North Korea Launches Missile

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North Korea launched a missile to the east early on Nov. 29, according to the South Korean military.

When CNN confirmed the launch with South Korean military representatives, they said it was still flying.

"North Korea fired an unidentified ballistic missile early this morning from Pyongsong, South Pyongan, to the east direction," an official from South Korea's Joint Chiefs of Staff told CNN. "South Korea's Joint Chiefs of Staff is analyzing more details of the missile with the U.S. side."

The South Korean military conducted a missile firing test minutes after the North Korean missile was launched.

The U.S. military described the North Korean action as a probable missile launch, and believed it to be an intercontinental ballistic missile.

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"We are in the process of assessing the situation and will provide additional details when available," Pentagon spokesman Col. Rob Manning added.

The missile reportedly landed in the sea near Japan. The Japanese government ordered an emergency meeting of cabinet ministers.

The Pentagon said the IBM flew for approximately 620 miles and at a greater altitude than in previous tests, according to The Telegraph.

President Donald Trump was briefed on the situation while the North Korean missile was still in the air, according to a tweet from White House press secretary Sarah Sanders. She added that Trump was visiting Congress when reports reached him.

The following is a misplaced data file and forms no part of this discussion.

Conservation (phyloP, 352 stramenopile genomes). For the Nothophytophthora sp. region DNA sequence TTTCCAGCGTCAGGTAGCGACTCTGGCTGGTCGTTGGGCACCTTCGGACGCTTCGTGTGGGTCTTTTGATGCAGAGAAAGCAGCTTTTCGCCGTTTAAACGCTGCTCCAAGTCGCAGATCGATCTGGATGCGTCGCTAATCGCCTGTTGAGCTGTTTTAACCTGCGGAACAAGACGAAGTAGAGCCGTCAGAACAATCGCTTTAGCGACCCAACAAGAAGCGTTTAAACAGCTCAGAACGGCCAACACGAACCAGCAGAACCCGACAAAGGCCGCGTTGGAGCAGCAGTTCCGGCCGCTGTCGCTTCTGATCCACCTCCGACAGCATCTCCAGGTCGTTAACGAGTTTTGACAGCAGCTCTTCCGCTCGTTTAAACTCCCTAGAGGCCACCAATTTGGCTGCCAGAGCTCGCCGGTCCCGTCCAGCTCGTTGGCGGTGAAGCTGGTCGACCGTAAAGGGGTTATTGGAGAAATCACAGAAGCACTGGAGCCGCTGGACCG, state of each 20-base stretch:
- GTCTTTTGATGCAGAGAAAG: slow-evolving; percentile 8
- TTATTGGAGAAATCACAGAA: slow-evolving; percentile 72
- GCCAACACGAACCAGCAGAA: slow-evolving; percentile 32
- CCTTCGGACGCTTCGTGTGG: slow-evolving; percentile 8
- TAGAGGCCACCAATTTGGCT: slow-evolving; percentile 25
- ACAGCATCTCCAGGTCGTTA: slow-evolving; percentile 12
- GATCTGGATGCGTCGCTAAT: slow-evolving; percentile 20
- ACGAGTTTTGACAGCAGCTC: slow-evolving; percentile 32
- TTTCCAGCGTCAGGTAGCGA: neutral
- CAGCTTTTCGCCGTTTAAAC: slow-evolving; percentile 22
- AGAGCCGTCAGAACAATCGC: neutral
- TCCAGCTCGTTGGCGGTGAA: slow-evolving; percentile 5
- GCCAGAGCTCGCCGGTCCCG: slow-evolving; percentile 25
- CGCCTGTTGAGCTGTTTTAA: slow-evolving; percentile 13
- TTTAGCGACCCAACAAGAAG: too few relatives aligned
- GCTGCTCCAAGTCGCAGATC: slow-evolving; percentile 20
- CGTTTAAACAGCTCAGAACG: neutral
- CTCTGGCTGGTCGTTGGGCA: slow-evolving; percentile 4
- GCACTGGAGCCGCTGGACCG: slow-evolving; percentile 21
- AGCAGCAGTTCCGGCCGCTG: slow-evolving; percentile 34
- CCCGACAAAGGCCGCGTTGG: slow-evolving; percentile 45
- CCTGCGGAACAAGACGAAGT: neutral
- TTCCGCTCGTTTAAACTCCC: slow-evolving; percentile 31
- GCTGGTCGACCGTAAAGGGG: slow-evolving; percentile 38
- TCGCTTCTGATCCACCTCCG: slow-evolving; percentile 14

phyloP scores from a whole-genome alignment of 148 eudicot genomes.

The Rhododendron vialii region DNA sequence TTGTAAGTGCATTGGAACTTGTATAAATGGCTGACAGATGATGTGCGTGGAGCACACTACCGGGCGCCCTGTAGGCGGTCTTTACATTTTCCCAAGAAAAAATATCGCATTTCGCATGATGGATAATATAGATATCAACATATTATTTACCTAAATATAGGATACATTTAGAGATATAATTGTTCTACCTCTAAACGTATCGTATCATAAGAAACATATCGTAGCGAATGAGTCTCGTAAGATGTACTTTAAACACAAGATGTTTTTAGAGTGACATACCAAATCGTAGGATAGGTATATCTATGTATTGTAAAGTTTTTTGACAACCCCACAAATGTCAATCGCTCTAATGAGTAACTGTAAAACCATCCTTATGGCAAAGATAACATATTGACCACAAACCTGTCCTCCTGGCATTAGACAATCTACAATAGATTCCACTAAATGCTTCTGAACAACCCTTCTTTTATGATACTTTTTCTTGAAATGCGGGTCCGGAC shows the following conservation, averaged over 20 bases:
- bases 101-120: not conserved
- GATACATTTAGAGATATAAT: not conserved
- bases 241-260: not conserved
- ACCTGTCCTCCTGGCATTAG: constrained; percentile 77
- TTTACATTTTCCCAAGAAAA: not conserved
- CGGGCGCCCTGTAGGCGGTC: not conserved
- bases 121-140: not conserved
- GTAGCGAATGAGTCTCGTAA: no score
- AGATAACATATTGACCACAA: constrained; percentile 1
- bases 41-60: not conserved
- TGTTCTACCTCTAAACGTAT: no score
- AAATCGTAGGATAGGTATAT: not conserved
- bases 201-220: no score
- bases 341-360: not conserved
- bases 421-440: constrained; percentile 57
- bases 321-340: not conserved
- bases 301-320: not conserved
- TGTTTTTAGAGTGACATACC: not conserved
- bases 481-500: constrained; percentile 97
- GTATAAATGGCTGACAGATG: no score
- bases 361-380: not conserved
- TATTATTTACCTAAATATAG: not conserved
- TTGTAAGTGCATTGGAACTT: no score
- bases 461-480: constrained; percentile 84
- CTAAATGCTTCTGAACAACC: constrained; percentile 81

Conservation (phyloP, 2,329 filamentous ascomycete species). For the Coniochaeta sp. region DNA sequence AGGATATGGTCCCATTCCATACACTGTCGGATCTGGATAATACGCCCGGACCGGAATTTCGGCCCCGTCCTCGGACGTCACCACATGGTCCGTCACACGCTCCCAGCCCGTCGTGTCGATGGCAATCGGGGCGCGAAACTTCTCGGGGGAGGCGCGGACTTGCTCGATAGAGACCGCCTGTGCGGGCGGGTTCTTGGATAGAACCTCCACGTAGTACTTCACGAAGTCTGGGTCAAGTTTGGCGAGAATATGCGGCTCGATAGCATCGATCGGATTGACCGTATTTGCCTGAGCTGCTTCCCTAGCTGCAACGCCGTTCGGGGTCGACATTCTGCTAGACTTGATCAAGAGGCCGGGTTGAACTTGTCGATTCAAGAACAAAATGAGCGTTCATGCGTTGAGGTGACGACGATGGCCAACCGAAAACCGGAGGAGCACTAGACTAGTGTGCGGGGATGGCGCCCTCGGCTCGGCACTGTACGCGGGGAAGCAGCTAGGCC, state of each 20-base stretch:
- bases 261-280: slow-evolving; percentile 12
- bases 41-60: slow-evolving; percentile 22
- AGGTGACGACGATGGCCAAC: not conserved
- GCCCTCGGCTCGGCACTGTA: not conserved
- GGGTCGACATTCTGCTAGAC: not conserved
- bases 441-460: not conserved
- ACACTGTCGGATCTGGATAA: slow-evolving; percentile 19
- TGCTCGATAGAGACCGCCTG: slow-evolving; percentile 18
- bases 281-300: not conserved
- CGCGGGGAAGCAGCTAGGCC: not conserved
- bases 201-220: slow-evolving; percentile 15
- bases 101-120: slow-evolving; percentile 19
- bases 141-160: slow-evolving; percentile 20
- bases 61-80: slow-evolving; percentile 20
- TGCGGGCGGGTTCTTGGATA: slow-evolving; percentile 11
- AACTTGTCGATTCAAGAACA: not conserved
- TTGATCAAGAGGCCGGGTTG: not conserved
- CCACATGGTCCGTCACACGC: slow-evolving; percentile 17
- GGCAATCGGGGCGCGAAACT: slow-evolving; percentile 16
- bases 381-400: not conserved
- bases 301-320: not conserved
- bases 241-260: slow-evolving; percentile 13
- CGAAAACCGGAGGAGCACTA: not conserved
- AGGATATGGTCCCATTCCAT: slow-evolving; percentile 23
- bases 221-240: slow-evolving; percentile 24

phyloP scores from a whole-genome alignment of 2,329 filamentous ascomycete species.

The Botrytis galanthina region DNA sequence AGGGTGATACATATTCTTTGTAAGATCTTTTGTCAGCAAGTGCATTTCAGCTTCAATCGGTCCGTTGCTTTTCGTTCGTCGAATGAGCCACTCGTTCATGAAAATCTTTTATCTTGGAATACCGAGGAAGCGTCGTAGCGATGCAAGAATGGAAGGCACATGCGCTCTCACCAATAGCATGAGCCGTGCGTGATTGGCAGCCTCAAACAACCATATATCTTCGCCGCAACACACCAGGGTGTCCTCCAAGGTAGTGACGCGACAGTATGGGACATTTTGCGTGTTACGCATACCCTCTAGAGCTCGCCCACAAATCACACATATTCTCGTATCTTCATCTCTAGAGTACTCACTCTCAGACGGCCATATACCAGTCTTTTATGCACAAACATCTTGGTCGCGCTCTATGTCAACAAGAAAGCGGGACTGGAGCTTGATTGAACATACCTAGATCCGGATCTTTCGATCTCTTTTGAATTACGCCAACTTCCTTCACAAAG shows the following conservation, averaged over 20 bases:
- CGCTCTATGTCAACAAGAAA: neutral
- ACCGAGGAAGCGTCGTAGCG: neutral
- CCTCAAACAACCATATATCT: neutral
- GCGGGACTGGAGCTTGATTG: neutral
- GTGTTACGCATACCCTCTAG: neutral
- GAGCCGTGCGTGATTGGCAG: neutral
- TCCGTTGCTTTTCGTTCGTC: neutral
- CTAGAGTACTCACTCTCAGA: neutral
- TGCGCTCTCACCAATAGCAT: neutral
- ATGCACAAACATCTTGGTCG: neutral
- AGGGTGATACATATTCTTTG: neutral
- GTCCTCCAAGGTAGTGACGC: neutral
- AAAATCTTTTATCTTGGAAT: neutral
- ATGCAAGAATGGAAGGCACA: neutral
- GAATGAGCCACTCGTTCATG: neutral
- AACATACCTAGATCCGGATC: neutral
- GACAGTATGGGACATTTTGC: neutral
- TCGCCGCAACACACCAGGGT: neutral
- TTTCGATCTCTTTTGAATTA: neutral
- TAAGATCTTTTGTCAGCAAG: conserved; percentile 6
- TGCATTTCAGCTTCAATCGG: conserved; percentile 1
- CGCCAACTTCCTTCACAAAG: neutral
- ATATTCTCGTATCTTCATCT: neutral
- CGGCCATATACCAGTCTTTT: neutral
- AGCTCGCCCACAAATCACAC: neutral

During a United Nations speech in September, Trump threatened to "totally destroy" North Korea if the U.S. was compelled to defend itself.

News of the missile launch broke hours after two U.S. government sources described by Reuters as authoritative stated that Pyongyang was days away from attempting its first launch since it fired a missile over Japan in mid-September.

The South Korean military also thought a new test was immanent, with an official telling Reuters that they had observed a number of recent engine tests.

Prior to the latest launch, Pyongyang had fired 22 missiles in 15 tests since February. U.S. officials believe North Korea could be able to mount a miniaturized warhead on a missile in 2018. This would mean Pyongyang could potentially attack the U.S. with a nuclear warhead.

The latest missile test comes after the U.S. placed North Korea on a list of sponsors of terrorism. The step enables the government to impose more sanctions on the country.

The North Korean government reacted to the move by describing it as a "serious provocation and violent infringement," Reuters reported.

Sources: CNN, Reuters, The Telegraph / Featured Image: Andrea Hanks/The White House/Wikimedia Commons / Embedded Images: Zscout370/Wikimedia Commons, Andrea Hanks/The White House/Wikimedia Commons

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